|Publication number||US6675245 B1|
|Application number||US 09/831,874|
|Publication date||Jan 6, 2004|
|Filing date||Oct 30, 1999|
|Priority date||Nov 17, 1998|
|Also published as||EP1003108A1, WO2000029963A1|
|Publication number||09831874, 831874, PCT/1999/8298, PCT/EP/1999/008298, PCT/EP/1999/08298, PCT/EP/99/008298, PCT/EP/99/08298, PCT/EP1999/008298, PCT/EP1999/08298, PCT/EP1999008298, PCT/EP199908298, PCT/EP99/008298, PCT/EP99/08298, PCT/EP99008298, PCT/EP9908298, US 6675245 B1, US 6675245B1, US-B1-6675245, US6675245 B1, US6675245B1|
|Inventors||Jens Anton Thomsen Schmidt|
|Original Assignee||Telefonaktiebolaget Lm Ericsson (Publ)|
|Export Citation||BiBTeX, EndNote, RefMan|
|Patent Citations (7), Referenced by (6), Classifications (7), Legal Events (7)|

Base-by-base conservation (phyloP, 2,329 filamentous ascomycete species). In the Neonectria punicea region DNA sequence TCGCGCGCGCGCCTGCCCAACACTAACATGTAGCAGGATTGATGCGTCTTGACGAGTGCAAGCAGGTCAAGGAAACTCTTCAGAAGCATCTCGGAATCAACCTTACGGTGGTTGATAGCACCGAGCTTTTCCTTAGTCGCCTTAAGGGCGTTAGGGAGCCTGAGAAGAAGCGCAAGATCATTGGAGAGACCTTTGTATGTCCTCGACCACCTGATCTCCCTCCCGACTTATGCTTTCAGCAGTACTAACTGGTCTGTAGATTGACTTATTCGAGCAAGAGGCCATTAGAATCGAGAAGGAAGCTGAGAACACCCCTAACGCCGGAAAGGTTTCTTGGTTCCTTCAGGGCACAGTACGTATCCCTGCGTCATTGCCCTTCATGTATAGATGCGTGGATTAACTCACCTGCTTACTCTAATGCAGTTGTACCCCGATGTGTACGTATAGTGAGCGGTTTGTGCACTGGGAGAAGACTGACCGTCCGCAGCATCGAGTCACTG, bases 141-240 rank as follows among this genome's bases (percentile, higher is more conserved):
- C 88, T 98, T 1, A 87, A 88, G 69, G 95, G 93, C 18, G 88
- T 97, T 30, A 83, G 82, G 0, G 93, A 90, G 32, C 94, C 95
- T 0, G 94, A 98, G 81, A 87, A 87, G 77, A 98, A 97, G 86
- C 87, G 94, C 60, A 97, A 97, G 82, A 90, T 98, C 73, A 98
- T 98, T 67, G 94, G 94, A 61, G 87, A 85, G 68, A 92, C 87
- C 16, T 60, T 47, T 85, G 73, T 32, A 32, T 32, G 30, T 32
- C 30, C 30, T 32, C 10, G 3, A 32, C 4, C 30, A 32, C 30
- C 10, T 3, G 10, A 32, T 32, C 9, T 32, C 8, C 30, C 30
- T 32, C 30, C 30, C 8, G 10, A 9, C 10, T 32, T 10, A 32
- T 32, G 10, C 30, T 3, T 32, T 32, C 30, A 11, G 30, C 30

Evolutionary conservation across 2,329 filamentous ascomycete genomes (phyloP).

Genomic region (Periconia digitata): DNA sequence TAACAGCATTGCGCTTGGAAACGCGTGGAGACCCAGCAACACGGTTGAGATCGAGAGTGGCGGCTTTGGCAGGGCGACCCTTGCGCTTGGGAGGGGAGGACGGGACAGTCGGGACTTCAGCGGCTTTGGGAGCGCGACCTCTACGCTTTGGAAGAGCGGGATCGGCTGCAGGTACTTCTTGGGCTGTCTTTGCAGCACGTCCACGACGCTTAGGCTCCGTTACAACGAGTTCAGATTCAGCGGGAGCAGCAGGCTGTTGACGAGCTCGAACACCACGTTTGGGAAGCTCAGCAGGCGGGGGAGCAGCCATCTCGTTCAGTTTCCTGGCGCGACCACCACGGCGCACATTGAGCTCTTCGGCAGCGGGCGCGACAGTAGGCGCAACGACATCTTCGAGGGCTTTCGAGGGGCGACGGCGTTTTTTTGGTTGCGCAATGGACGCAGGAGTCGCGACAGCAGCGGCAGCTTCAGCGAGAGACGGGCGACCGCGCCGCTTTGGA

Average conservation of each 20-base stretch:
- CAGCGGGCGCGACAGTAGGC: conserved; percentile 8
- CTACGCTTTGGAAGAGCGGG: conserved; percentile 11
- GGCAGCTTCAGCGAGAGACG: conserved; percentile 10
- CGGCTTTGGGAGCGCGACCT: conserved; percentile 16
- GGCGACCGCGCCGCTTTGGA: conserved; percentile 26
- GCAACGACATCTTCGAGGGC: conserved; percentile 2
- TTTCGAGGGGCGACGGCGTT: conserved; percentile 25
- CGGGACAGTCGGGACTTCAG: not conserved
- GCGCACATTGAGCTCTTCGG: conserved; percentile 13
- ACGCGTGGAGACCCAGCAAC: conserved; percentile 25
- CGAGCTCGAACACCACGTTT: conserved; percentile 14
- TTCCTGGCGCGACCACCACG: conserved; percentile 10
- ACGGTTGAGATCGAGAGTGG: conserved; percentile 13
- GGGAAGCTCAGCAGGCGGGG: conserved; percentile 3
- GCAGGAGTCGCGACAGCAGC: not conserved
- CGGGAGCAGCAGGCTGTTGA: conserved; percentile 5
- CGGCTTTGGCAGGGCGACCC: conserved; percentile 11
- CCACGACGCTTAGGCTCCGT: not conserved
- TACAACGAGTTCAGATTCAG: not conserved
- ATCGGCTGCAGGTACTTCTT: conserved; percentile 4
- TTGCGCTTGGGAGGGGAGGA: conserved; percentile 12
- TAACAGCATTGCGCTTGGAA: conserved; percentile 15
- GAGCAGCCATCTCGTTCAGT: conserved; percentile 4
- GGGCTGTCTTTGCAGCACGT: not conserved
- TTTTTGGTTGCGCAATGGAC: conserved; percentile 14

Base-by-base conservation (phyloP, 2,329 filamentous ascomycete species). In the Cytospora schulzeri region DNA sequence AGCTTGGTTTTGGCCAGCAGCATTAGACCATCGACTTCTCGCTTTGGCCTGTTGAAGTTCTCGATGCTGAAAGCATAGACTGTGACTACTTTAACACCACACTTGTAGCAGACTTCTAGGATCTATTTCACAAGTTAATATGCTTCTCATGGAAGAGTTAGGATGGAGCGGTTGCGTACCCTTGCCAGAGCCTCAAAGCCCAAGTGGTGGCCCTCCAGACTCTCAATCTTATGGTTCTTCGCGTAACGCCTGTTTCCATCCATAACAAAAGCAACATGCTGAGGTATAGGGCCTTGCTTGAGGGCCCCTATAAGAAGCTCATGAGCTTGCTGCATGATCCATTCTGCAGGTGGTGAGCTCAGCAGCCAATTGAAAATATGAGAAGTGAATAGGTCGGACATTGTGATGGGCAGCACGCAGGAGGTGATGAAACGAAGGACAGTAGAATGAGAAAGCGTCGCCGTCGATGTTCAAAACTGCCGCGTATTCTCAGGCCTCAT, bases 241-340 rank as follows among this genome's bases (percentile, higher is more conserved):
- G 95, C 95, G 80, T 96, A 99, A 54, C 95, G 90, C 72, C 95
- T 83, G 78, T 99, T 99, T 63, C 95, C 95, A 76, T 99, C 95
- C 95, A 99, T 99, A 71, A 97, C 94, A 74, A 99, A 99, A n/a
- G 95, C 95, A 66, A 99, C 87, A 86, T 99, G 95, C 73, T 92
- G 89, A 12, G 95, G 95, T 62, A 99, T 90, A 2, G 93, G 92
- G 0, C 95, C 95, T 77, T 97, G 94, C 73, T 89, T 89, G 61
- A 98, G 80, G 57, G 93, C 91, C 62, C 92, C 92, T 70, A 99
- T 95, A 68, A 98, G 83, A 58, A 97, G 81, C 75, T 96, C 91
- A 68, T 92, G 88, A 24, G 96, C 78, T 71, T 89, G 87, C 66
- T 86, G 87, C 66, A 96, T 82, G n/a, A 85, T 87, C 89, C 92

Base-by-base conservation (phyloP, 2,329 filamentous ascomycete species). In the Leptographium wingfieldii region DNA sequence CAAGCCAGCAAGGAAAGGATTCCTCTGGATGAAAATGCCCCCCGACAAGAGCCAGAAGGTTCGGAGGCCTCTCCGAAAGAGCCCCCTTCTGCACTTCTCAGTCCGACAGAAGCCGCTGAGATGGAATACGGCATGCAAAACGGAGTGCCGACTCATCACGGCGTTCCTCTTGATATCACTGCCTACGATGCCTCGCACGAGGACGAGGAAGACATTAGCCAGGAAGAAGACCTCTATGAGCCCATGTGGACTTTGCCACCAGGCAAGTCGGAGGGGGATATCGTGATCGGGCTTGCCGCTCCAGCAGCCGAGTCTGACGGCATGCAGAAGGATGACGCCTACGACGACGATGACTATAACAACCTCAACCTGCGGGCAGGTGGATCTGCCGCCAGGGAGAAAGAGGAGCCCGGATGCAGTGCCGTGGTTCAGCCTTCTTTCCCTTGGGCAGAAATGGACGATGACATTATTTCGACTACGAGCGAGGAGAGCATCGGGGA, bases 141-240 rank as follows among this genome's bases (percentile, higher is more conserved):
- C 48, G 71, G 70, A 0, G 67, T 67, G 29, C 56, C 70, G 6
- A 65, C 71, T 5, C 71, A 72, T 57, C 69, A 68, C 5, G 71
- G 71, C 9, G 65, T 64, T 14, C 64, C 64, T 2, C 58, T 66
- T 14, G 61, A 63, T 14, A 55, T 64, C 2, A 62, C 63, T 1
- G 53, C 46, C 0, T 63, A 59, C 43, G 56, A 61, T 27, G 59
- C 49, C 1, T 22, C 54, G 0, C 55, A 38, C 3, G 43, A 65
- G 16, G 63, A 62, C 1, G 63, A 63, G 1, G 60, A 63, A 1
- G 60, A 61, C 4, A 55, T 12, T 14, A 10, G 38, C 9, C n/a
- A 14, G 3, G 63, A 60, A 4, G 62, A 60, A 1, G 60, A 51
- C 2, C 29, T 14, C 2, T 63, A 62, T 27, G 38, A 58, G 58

|External Links: USPTO, USPTO Assignment, Espacenet|
The present invention relates to an apparatus and a method for providing round-robin arbitration between requests for access to a shared resource such as a data bus, shared by a plurality of hardware modules, as mentioned in the preamble of claims 1 and 11, respectively.
Arbitration systems of this kind are normally configured in a so-called master-slave configuration, in which a module seeking access to the shared resource sends a request to the master module and the master module controls the arbitration by polling, sending grant signals to the requesting modules in a round-robin scheme. Communication is only possible between the master and a slave, not between slaves.